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Manhattan Jury Awards Record-Setting Verdict to Former Cornell Student Nearly Killed in Car Wreck

Cornell University

A Manhattan jury awarded a record-setting $71 million verdict last Thursday, September 28 to a former Cornell University student who suffered life-altering injuries in a wreck caused by a fatigued driver.

According to court documents, the wreck occurred in August of 2012 when a Cornell grad fell asleep while driving on State Route 79 en route to the college. The victim, who was a passenger in that vehicle, suffered severe injuries when it traveled into oncoming traffic and collided with another vehicle. The driver of the other vehicle, a 94-year-old woman, was killed in the accident.

As a result of the crash, the victim suffered a fractured back and spinal cord injury that prevented her from attending class and finishing school while in a wheelchair. Although she can now walk with the assistance of leg braces, she will never regain feeling in her feet or enjoy the many activities and sports – including skiing, running, and sailing – she once had.

Following a three-week trial, a Manhattan jury sided with the victim, awarding her $60 million for medical care, $5 million for past pain and suffering, and $6 million for future pain and suffering.

Non-Economic Damages, Caps, & Victims’ Rights

The judgment, recognized as one of the largest awards for this type of injury in the country, is a testament to the powerful role non-economic damages play in cases involving catastrophic and life-altering injuries. As this jury has made clear when it awarded $11 million for pain and suffering, everyday Americans understand the profound emotional losses victims suffer when they endure severe injuries that not only cause considerable or chronic pain, but also affect their quality of life and their future.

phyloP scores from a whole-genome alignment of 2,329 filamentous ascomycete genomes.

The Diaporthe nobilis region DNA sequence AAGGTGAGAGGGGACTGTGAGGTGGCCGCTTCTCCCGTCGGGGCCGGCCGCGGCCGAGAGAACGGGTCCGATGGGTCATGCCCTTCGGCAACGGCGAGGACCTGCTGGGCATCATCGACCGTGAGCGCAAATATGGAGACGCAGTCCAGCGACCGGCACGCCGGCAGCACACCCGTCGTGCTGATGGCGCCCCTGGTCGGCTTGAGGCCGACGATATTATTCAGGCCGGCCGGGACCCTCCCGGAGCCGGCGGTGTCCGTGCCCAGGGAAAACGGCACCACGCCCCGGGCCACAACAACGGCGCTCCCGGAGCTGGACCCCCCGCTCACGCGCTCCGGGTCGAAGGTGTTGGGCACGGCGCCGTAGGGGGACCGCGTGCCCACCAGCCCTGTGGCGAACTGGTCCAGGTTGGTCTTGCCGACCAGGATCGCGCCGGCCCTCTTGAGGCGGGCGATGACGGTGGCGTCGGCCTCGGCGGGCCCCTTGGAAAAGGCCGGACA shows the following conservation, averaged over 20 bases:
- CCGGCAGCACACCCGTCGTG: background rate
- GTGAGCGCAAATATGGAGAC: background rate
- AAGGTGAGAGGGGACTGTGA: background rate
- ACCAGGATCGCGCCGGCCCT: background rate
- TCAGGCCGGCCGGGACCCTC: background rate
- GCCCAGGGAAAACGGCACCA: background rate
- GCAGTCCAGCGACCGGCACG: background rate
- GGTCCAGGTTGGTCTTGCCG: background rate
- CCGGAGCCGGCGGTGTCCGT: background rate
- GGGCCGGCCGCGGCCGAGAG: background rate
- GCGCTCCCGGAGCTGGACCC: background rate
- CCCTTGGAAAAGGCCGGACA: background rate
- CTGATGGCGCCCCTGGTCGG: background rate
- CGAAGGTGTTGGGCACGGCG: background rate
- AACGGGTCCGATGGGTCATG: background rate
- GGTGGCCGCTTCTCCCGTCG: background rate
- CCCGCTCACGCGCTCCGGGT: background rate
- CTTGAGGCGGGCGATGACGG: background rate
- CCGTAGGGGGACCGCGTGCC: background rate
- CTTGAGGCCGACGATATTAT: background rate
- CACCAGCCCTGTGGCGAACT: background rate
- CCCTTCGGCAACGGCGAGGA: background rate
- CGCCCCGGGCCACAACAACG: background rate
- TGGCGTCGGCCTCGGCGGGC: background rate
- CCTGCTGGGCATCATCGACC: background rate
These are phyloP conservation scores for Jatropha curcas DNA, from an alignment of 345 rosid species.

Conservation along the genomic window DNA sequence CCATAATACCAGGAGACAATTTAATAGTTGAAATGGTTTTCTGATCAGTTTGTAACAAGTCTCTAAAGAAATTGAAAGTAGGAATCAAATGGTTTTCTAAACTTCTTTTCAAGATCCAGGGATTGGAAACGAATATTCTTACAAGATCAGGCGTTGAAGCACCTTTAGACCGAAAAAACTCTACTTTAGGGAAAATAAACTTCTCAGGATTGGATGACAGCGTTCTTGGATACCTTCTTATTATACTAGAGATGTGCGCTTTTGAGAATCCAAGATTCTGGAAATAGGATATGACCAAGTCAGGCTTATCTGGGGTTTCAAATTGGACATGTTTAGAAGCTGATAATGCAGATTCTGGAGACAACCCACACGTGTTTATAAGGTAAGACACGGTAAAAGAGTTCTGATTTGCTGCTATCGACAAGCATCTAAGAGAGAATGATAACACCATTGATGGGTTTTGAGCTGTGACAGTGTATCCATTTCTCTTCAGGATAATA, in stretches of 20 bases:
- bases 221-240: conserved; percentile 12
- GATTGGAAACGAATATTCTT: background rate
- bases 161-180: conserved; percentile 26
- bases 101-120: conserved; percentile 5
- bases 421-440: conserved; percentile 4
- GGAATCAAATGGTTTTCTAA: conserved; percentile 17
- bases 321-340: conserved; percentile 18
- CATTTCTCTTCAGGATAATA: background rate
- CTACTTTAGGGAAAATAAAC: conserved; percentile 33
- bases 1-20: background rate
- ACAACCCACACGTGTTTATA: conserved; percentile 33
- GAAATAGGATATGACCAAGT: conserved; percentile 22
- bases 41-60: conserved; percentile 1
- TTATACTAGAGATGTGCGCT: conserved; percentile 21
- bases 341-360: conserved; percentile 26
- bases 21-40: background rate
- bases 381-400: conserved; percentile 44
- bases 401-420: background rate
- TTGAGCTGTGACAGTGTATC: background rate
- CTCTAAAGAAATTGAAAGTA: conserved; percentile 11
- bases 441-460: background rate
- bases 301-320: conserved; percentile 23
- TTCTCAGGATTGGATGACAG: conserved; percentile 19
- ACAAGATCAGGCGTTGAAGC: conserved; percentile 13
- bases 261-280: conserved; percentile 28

As we have blogged about in recent posts, non-economic damages, including victims’ pain and suffering, are an important component of the value of a personal injury case. While these non-economic damages are available in personal injury cases, such as those involving car accidents, they are not always fully available in medical malpractice cases – depending on where a case is handled. This is due to caps that unfairly limit the amount of compensation injured victims can recover for their non-economic damages. In Virginia, for example, state law caps non-economic damages currently at $2.3 million.

This case, although tragic for the victims involved, highlights the real emotional consequences that accompany severe injuries. Thankfully, the jury, in this case, recognized those consequences and made a determination regarding the compensation the injured victims should receive for their past and future pain and suffering. Had this been a victim of medical malpractice, unfortunately, this award would have been reduced under legislative caps.

Non-economic damages caps in medical malpractice cases have been big news in recent years, and many advocates oppose them for harming the most severely injured victims. In addition to most Americans opposing caps, several states have begun issuing landmark decisions declaring damages caps unconstitutional. This includes a recent Florida Supreme Court case where the court ruled that caps are arbitrarily implemented and that they only harm those who suffer the most severe harm.

While tides may be turning when it comes to removing caps, the fact remains that attorneys who represent victims must remain vigilant in their efforts to illustrate the full scope of clients’ damages and fight for the maximum compensation possible. That is precisely what our attorneys do at The Law Offices of Dr. Michael M. Wilson, M.D., J.D & Associates. If you have questions about a potential case, contact us for a free consultation.

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